Instructive thespic contrasts in ‘Dolce Amore’
Now that “Dolce Amore” is about to fold its storytelling tent, it’s time to evaluate the plus and minus effects it’s had on its key players.
The fact that the show has been a hit with viewers means that more of its featured stars and starlets’ careers have benefited from being identified with it.
On point of thespic impact, the series has enhanced Cherie Gil’s reputation as a versatile actress who can be credible even in “foreigner” parts.
All too often, other tisoy stars stumble and fumble when they portray non-Filipinos, but Cherie’s approximation of Liza Soberano’s Italian foster mother in “Dolce Amore” is more convincing.
Newer player Ruben Maria Soriquez, as Liza’s dad, has also more than passed muster, so we hope to see him on local screens again after the show’s conclusion.
As for second-lead player Matteo Guidicelli’s own portrayal of Liza’s Italian best friend and most ardent suitor, the young actor similarly did well.
For a long while, he had to blandly bide his time as the story focused on Liza and Enrique Gil. Towards the show’s second half, however, Matteo’s character took a disturbing and even shockingly “darker” tone.
This gave him an opportunity to play his “villain” card for attention-calling contrast, and he ended up as more than just a “third leg” in the series’ stellar support structure.
In our view, Matteo’s unexpectedly textured portrayal here has enhanced his reputation as a thespic comer, so we hope his handlers will expeditiously follow up with even more challenging TV-film vehicles for him this season. People quickly forget, you know.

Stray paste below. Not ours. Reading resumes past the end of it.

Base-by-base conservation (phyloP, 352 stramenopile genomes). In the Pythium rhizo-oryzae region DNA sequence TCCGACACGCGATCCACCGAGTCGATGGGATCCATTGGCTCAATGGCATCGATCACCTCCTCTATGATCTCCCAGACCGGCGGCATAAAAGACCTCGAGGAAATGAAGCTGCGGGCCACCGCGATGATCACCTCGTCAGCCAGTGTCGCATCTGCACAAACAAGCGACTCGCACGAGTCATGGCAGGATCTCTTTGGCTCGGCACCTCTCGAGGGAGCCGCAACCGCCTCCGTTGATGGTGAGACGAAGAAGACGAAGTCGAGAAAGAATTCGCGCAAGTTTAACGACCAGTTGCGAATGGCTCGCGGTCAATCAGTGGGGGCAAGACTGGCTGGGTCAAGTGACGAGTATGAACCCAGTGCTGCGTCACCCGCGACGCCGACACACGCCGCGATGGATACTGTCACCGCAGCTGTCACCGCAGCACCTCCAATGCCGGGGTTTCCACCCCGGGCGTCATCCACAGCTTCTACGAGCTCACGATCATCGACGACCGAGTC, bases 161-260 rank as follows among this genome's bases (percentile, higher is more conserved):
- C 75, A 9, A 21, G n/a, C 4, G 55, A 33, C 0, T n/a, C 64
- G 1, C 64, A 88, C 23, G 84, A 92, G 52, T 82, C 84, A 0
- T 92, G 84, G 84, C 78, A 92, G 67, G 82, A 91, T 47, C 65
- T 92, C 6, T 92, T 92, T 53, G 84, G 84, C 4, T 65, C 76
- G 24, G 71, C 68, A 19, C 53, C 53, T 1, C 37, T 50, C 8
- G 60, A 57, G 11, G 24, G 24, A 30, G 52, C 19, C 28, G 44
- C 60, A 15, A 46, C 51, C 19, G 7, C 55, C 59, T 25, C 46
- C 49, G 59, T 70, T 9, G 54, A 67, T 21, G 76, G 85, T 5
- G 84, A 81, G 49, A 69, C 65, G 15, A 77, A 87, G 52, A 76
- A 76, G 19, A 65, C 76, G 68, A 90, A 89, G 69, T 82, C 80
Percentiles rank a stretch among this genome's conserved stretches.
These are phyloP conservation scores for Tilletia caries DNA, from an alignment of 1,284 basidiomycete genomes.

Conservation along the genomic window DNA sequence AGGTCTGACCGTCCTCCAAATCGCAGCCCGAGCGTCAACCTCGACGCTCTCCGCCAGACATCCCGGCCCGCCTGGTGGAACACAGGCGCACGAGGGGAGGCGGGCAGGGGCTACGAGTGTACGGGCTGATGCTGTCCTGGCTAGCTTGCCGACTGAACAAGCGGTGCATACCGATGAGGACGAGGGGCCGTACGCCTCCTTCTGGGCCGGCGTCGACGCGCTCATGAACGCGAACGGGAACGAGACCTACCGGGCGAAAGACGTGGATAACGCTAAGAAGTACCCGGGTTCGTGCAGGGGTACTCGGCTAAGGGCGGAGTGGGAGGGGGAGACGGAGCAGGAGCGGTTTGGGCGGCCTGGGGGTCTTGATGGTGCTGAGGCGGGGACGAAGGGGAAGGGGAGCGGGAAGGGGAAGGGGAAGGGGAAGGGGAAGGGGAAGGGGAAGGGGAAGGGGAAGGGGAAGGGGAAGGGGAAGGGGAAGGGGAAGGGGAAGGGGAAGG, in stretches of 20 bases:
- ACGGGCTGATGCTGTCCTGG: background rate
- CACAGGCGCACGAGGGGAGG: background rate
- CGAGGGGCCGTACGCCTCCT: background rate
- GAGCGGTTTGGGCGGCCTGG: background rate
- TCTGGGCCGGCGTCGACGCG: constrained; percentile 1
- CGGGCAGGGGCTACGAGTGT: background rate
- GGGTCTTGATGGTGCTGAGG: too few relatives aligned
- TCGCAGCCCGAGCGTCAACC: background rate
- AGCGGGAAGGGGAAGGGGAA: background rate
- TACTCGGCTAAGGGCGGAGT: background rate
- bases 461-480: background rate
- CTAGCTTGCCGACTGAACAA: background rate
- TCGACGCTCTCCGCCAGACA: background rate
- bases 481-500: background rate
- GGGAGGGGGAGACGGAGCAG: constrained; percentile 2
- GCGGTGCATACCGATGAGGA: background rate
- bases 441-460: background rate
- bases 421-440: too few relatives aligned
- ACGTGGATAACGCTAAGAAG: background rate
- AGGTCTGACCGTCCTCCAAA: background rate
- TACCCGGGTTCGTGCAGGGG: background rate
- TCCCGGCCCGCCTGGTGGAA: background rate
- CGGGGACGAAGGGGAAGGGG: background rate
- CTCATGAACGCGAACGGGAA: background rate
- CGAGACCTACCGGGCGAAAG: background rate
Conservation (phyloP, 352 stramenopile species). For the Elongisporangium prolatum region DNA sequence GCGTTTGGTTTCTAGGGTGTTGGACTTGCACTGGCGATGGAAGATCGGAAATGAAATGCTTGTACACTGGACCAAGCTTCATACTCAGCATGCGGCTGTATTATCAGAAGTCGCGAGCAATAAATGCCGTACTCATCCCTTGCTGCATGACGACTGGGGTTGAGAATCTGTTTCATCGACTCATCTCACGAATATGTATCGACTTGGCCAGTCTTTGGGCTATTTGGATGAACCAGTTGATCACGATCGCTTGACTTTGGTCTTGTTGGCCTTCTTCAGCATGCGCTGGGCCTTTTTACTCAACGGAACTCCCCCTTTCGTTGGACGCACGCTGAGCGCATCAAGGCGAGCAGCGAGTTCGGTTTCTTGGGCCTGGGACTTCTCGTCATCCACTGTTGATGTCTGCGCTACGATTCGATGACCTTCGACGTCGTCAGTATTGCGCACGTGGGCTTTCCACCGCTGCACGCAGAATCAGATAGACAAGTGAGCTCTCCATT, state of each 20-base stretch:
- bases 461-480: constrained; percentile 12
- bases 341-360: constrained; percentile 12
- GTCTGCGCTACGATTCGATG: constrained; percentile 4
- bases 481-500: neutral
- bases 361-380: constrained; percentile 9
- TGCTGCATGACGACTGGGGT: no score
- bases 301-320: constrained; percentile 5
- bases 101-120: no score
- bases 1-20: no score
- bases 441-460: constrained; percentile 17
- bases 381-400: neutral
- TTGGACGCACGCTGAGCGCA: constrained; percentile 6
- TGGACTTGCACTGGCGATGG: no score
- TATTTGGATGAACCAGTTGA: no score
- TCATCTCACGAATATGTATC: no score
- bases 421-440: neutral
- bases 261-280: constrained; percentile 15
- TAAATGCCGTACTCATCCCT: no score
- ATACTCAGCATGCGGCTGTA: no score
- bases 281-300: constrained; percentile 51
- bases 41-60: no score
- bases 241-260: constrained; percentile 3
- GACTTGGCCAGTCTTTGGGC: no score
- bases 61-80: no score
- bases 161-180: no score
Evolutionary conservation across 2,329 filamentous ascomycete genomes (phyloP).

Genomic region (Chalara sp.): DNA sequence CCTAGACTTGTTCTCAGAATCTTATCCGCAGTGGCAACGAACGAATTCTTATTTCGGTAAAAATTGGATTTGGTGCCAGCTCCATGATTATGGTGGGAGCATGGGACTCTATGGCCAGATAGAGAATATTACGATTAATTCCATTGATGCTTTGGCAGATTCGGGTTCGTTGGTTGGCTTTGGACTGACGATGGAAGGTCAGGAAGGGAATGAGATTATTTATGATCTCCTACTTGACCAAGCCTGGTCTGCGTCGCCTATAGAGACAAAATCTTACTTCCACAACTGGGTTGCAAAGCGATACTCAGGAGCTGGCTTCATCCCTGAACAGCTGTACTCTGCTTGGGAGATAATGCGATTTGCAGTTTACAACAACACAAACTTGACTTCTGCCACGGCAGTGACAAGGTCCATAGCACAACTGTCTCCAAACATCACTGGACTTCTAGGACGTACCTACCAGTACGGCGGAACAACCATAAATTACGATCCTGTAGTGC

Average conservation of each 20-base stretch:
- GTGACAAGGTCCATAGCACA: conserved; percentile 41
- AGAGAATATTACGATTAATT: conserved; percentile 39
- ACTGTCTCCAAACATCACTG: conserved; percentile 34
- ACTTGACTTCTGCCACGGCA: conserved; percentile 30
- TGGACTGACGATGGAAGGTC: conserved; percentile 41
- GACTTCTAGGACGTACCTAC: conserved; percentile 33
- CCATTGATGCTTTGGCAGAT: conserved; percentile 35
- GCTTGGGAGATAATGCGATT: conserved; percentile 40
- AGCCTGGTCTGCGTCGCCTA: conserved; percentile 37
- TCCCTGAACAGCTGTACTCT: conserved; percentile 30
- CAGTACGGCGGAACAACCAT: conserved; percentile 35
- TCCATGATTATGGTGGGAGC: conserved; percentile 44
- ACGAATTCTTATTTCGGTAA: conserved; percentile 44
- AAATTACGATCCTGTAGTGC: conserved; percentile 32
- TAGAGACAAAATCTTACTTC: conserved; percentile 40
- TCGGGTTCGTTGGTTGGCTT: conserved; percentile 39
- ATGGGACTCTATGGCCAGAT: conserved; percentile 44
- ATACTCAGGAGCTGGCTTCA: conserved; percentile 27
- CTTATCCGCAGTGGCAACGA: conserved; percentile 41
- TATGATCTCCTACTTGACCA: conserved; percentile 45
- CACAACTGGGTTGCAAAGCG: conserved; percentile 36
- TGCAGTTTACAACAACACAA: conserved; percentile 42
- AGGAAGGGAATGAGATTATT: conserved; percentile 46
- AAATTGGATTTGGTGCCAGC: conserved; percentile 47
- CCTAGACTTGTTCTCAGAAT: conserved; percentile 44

As for the show’s leads, Liza is clearly the biggest beneficiary of its success.
Her combination of telegenic beauty, youth, charisma and increasing stellar “confidence” has made her the young-adult female star du jour and on the local TV screen.
To underscore and challenge her stellar promise, “Dolce Amore” gave her many different moods and styles to vivify—making her thespic task more difficult, but also enhancing its impact and success.
In instructive contrast, Enrique hasn’t done as swimmingly, shiningly well because he’s generally opted to play it appealingly cute and boy-next-door for too much, too long in the show’s run.
He is charming, frisky and cute as all get-out, but viewers eventually wondered if there were other strings he could strum?
Much later in the series, Enrique did get a chance to show what else he could do, when his character was made to turn hard and rich and cold-hearted.
Unfortunately, the main thespic adjustments he’s made so far for this new screen persona have been to cut his hair, put on a cold, scornful look and break Liza’s heart to avenge what his character mistakenly thought was her own, prior deception and cruelty.
These relatively superficial shifts have fallen short of showcasing him as a versatile performer, so we hope that he can still turn things around before the series wraps up its storytelling.
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